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2018 (English)In: Nordic Journal of Psychiatry, ISSN 0803-9488, E-ISSN 1502-4725, Vol. 72, no 3, p. 184-190Article in journal (Refereed) Published
Abstract [en]

BACKGROUND: The diagnostic accuracy of the parent report of the Montgomery-Åsberg Depression Rating Scale (MADRS-P) for the screening of major depressive disorder (MDD) in adolescents has not been evaluated.

AIM: The aim was to explore the psychometric properties and diagnostic accuracy of the MADRS-P in general child and adolescent psychiatric outpatient services in Sweden.

METHOD: The study was a validation and a diagnostic accuracy study. Consecutive adolescent psychiatric patients (n = 101, 45 males, mean age 15 years) were assessed with a diagnostic interview, the Kiddie Schedule of Affective Disorders and Schizophrenia for School-Age Children - Present and Lifetime version (K-SADS-PL), as a reference test. Thereafter, their parents reported on the MADRS-P. Both categorical MDD diagnoses and dimensional MDD symptom severity scores were obtained from the K-SADS-PL.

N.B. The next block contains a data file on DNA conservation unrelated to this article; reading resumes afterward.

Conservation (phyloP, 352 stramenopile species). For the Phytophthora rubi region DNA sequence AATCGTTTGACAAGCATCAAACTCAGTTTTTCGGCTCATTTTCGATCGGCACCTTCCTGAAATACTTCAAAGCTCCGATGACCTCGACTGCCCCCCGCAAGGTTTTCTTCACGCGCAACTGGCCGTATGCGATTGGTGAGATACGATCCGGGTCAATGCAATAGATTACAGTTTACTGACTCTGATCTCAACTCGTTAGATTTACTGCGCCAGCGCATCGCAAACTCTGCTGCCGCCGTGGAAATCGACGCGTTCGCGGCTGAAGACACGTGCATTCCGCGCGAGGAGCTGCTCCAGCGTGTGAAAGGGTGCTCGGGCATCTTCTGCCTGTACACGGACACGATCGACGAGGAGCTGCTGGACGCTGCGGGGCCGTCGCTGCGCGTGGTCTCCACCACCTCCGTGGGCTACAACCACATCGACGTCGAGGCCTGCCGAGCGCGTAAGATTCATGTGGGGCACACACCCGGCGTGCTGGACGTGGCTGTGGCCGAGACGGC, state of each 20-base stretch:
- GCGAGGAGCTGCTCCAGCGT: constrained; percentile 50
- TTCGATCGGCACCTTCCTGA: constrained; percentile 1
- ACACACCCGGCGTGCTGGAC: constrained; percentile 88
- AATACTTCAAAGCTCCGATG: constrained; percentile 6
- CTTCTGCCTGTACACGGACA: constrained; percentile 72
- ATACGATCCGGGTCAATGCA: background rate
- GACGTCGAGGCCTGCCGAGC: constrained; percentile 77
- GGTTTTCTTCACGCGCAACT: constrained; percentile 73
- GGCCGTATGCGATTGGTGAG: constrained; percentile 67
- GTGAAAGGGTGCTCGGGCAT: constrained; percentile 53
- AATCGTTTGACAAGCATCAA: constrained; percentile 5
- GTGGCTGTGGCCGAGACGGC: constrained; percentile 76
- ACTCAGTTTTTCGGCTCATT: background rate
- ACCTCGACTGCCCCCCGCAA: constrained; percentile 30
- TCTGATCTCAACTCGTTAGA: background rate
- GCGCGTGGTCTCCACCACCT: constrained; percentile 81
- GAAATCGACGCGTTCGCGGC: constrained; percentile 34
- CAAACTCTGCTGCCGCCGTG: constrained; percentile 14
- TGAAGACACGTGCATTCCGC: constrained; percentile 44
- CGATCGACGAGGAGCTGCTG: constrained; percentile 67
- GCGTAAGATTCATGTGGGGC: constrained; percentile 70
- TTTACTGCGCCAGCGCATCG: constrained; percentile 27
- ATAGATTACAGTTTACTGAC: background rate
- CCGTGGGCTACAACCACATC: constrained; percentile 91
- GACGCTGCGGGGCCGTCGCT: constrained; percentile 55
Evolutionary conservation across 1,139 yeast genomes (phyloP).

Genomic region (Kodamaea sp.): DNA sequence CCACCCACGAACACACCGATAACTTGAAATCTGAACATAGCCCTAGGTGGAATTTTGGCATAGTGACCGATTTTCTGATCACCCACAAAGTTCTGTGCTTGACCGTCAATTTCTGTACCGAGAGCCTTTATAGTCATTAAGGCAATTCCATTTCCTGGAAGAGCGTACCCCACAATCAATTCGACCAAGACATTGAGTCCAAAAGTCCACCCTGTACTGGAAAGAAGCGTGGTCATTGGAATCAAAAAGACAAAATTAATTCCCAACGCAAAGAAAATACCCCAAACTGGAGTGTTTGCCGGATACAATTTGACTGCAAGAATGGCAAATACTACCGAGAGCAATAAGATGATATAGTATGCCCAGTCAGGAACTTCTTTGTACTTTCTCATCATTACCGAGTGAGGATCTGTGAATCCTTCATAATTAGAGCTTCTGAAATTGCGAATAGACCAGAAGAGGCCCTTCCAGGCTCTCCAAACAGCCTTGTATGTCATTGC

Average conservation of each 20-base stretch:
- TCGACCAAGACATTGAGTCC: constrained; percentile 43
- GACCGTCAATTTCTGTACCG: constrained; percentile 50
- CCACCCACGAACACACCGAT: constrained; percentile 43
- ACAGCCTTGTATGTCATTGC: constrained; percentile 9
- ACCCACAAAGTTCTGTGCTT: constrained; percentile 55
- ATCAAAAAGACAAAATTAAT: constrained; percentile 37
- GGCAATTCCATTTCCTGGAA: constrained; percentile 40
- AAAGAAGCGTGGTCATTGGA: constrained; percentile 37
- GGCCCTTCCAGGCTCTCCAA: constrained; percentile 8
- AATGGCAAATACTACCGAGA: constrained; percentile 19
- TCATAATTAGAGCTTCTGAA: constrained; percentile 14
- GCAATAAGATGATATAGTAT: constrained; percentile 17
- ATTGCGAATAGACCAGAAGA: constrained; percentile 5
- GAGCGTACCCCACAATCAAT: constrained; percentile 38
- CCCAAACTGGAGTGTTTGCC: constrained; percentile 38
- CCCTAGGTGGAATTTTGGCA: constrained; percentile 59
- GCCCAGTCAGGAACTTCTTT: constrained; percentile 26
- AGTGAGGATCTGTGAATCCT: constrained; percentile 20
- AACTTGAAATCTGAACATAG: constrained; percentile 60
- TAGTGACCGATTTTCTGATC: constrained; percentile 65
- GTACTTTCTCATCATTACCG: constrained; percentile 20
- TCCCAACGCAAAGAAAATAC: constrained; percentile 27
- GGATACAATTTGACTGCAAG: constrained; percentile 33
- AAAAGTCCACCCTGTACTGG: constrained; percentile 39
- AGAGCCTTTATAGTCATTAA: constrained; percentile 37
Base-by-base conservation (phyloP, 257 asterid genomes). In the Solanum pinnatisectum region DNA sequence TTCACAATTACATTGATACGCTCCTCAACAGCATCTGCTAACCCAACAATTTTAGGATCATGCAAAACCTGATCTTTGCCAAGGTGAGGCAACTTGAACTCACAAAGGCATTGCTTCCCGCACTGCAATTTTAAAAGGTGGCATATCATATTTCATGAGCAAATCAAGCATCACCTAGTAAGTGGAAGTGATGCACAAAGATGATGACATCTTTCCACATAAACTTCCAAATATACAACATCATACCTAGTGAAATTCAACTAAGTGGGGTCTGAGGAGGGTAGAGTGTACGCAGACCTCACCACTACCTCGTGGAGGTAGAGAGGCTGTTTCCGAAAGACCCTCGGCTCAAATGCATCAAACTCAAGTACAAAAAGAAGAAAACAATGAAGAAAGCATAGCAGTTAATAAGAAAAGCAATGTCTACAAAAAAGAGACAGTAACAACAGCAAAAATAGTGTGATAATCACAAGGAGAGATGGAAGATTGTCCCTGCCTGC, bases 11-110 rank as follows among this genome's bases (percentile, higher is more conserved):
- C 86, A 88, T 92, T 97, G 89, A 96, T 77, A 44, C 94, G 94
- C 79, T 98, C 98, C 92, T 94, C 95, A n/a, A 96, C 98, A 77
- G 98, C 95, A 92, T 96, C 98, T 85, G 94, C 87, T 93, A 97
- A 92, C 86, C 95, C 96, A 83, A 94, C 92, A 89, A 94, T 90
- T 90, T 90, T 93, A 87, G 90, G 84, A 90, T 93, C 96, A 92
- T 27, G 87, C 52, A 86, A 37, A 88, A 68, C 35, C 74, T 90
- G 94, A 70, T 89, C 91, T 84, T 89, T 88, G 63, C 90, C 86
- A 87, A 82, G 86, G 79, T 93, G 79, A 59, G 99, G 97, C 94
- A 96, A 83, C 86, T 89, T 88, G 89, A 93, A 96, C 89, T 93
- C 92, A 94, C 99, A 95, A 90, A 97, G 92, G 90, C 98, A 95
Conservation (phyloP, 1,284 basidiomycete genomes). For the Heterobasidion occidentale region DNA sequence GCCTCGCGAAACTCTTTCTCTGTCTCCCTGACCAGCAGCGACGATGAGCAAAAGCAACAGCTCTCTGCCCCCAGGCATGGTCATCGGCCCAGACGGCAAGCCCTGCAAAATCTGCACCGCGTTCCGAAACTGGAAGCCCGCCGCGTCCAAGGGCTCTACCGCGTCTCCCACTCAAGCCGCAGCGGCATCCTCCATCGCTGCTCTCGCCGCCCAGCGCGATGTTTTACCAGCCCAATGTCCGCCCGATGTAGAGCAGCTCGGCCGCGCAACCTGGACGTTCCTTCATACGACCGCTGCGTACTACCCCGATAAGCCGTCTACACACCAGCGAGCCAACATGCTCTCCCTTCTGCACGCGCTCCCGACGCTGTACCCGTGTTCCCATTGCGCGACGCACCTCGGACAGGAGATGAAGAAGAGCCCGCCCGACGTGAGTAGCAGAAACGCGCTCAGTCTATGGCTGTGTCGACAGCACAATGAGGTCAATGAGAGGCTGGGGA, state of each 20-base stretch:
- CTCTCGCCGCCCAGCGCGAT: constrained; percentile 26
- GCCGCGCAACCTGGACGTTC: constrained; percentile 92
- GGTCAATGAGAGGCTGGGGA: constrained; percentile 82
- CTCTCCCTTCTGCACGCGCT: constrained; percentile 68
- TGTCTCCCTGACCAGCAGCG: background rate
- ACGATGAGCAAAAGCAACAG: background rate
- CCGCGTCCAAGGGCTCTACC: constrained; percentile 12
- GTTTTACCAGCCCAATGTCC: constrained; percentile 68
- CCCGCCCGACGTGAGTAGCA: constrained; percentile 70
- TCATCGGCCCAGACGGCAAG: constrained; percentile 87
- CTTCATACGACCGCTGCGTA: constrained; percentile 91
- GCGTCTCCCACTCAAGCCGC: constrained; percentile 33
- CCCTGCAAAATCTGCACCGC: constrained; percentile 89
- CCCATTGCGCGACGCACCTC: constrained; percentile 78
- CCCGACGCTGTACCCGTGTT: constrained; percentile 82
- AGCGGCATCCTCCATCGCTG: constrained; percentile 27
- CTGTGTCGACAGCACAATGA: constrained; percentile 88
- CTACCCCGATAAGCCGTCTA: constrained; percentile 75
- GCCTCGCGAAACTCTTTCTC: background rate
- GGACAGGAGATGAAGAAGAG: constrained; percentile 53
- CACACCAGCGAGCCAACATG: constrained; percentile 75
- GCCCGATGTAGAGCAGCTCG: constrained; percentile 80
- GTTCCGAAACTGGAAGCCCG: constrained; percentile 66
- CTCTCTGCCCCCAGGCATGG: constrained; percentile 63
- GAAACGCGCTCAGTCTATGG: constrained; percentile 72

RESULTS: The internal consistency of the MADRS-P, measured with Cronbach's alpha, was 0.846. The concurrent validity, assessed by Spearman's rho as a correlation between the K-SADS MDD symptom severity score and the MADRS-P score, was 0.580. The area under the curve in a receiver operating characteristic analysis for all participants was 0.786 (95% confidence interval 0.694-0.877, p < .001). At a cut-off of 10, sensitivity was 0.86, specificity 0.54, positive predictive value 0.59 and negative predictive value 0.84.